A Blip or a Trend? - Inflation dropping to 17.78%, first time in 15 months - Rewane

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Tuesday, March 14, 2017 06:02 PM / FDC Economic Bulletin

Click Here toDownload February 2017 CPI(PDF) Report  

Headline inflation slowed by 0.94% to 17.78% in February, the first decline in 15 months. This development came as no surprise as the markets were already anticipating a reversal in trend. Also, Nigeria’s SSA peers such as Angola, Mozambique and Congo, reported a similar decline. Nigeria currently has the 7th highest inflation rate in SSA.

The decline in the inflation rate of 0.94% was capped by increases in the food basket. The food index, which is relatively forex insensitive, edged up to 18.53% from 17.82% the previous month. Month-on-month inflation also moved in the same direction with food index to 1.49% in February from 1.01% the previous month.

Core inflation on the other hand, which is the inflationary trend less seasonality and anomalies, maintained its downward trend for the 3rd consecutive month. The core sub-index slowed significantly to 16.0% in the month in review from 17.9%. The urban and rural sub indexes also recorded slower increases in price level with the urban index easing to 18.57% from 20.31% and the rural index slowing to 16.98% from 17.34%

 


 

A reversal in the trend of inflation conforms to analyst consensus that base year effects are finally waning, leading most to believe that February 2017 is the inflection point for the inflationary trend. This implies that, all other things being equal, further declines in the inflation rate should be this year.

Dousing Factors vs. Inflation Catalysts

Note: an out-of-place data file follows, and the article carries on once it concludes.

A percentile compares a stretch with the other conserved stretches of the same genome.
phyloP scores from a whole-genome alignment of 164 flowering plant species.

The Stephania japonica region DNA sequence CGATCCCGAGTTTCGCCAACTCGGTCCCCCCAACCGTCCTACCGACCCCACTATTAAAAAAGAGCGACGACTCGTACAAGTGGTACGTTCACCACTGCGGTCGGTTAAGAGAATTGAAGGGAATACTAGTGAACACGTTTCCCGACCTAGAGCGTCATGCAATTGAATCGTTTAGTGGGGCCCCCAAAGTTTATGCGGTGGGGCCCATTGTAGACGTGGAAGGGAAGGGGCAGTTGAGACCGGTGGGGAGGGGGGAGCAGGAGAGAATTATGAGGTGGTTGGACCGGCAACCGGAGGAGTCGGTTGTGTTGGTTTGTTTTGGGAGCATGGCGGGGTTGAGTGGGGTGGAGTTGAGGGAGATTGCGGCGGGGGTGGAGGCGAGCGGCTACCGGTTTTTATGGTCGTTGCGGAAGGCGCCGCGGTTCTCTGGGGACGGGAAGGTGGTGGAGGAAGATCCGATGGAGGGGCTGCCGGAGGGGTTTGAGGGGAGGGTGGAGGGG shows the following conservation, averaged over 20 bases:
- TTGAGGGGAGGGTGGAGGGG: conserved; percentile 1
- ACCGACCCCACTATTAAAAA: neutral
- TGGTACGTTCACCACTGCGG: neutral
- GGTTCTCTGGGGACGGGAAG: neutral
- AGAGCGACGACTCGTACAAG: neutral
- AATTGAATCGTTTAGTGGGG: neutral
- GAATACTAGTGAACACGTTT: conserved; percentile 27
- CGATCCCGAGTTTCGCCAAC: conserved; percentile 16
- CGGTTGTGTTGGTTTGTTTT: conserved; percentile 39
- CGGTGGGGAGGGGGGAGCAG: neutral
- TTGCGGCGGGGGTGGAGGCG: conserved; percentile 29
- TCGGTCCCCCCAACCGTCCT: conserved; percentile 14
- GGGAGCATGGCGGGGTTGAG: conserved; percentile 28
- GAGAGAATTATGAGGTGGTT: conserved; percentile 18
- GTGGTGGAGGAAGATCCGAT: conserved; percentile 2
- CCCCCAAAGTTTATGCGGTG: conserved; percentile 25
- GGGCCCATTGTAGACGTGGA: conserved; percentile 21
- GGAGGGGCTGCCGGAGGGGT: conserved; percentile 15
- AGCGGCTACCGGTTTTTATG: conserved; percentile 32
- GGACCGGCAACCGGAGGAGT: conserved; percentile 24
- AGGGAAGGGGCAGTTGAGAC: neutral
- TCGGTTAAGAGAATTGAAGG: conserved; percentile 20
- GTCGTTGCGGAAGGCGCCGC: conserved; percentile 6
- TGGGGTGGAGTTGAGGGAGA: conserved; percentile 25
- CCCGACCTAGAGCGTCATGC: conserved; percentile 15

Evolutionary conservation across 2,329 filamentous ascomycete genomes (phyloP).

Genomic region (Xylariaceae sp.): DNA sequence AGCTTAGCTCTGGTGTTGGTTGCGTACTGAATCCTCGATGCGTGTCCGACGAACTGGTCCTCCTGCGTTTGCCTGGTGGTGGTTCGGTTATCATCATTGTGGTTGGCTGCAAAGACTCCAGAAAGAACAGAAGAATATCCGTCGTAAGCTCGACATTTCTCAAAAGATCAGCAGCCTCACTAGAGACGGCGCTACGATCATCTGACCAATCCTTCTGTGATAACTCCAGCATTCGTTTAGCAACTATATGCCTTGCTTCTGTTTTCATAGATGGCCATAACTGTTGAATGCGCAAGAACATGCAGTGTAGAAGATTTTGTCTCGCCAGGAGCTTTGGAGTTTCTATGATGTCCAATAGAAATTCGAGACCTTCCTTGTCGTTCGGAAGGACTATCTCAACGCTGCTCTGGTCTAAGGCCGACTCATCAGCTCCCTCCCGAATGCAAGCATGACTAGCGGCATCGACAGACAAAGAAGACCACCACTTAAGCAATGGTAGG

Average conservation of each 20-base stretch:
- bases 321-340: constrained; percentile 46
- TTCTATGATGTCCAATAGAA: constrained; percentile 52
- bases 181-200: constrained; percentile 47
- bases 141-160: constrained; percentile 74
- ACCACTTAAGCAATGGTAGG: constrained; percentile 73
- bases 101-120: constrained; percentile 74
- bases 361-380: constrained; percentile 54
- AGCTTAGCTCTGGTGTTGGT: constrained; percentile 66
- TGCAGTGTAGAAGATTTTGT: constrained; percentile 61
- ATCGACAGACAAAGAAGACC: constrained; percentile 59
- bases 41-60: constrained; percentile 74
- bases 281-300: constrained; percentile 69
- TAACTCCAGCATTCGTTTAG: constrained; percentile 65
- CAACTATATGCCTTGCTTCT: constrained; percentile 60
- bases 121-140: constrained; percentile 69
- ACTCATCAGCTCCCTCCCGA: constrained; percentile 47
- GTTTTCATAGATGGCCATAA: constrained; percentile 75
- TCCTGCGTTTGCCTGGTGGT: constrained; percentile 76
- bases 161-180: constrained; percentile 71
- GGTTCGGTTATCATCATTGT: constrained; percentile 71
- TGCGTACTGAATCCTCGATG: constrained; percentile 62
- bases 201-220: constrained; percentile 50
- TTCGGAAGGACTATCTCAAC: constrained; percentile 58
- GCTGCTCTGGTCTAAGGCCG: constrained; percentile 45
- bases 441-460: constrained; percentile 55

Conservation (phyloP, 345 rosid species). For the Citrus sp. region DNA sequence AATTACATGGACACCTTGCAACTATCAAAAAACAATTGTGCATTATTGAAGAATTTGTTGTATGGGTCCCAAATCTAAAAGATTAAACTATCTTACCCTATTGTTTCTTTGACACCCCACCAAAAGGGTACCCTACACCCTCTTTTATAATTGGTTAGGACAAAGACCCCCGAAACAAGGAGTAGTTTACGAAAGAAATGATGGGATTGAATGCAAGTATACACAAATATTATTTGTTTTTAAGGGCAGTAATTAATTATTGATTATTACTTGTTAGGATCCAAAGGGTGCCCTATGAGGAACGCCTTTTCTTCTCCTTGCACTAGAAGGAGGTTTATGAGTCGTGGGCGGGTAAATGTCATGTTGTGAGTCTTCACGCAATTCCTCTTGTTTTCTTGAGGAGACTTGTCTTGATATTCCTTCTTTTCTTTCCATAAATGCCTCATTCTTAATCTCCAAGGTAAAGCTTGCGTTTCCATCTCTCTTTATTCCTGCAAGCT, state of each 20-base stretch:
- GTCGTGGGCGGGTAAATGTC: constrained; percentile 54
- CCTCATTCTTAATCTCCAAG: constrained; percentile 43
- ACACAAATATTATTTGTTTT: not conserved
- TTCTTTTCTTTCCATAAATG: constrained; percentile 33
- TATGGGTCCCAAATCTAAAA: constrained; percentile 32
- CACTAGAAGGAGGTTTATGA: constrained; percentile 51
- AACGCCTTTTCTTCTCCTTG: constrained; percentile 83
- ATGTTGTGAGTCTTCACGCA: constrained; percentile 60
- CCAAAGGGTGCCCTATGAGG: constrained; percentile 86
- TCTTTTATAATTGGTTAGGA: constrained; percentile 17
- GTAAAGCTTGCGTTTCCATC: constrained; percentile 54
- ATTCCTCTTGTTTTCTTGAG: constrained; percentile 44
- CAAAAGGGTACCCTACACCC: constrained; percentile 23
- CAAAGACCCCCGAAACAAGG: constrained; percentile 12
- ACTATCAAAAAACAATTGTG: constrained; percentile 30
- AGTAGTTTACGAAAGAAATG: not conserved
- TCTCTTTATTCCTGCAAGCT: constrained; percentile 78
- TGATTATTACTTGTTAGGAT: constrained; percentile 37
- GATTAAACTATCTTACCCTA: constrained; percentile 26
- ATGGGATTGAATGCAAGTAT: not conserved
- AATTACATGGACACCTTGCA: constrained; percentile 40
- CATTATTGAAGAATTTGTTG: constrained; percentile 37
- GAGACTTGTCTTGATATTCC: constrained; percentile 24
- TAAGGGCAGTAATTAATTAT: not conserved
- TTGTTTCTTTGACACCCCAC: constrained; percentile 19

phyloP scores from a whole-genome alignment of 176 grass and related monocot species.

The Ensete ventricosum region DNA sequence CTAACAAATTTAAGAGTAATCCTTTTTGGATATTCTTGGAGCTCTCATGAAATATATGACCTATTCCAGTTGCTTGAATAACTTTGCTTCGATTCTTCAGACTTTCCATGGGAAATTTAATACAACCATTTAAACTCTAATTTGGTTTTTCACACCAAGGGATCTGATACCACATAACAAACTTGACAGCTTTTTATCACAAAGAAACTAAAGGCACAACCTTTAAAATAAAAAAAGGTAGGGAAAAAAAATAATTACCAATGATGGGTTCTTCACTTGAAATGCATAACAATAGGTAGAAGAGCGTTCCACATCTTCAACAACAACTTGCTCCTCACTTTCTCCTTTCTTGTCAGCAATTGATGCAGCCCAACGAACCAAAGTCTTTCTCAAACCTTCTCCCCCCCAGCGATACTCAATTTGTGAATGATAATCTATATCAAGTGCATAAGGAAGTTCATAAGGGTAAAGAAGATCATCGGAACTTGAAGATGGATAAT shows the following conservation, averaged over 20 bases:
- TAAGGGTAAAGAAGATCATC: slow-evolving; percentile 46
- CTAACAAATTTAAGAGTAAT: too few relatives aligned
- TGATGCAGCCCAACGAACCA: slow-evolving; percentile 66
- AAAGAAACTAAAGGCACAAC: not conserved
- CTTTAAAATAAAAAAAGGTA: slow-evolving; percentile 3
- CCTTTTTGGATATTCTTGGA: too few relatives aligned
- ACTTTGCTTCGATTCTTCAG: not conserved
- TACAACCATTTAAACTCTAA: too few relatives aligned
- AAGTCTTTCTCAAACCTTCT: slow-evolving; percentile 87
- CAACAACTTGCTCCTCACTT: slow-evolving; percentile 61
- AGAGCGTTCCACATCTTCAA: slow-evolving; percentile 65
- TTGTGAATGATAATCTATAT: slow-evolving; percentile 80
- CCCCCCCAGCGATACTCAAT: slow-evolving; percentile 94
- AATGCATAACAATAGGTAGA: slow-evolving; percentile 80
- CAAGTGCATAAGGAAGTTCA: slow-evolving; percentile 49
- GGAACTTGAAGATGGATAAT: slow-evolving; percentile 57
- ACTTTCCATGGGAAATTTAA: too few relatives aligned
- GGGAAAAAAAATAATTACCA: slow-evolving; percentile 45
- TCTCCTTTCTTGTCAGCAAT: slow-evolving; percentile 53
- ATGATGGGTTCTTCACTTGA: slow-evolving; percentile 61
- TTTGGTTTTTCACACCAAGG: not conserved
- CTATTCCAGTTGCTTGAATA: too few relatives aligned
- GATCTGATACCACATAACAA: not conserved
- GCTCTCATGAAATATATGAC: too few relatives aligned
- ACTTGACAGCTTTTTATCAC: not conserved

Forex market

Output in the Nigerian climate is a function of forex availability and market policy consistency. The CBN has sold approximately $1.4bn in spot and forwards auctions, with a significant amount in the latter. If this is sustained, we expect to see a further convergence in market rates, a reduction in import costs and a boost in inventory levels. The PMI for March and April should record expansions based on anticipations of improved dollar liquidity and inventory.

Supply side factors
According to reports, on average Nigeria loses over 1,000MW of every 3,000MW of power generated. On a cumulative scale, this comes to about N400bn each year, which is almost equivalent to the amount of funds budgeted for the Power, Works and Housing ministry of N500bn.

This loss is not sustainable as lack of adequate power supply feeds the surge in diesel prices (diesel is used to power generators). Diesel prices averaged N270 per liter in February. The impact of a surge in the price of diesel transcends into other aspects of the production process via increased costs of distribution and logistics. Therefore, there has to be a conscious effort to taper the level of waste in the power sector.

On a lighter note, efforts by the presidency and the militants in the Niger Delta will help deter the level of militant activity on gas pipelines, thereby increasing the capacity for power generation.

Money Supply
Money supply will continue to be a central focus for the CBN, as an increase in narrow money without a corresponding increase in output will increase inflationary pressure in the country. The good news is that the CBN’s frequent sale of dollars mops up naira liquidity. In February, the average opening position was N74.9bn short, compared to a long position of N152.9bn in January. So far in March, the average opening position in banks is N19.7bn long (March 13).

MPC meeting next week: Doves vs. Hawks

The confluence of good news in the economy increases the temptation to pursue a more accommodative stance. The good news ranges from a tapering in inflation and slow expansion in GDP to external reserves above $30bn. The doves in the committee will be inspired to have a louder voice while the hawks will be more tentative. Ultimately, the consensus is that the MPC will adopt a wait-and-see approach with slight changes to the CRR at best.  

Click Here toDownload February 2017 CPI(PDF) Report  



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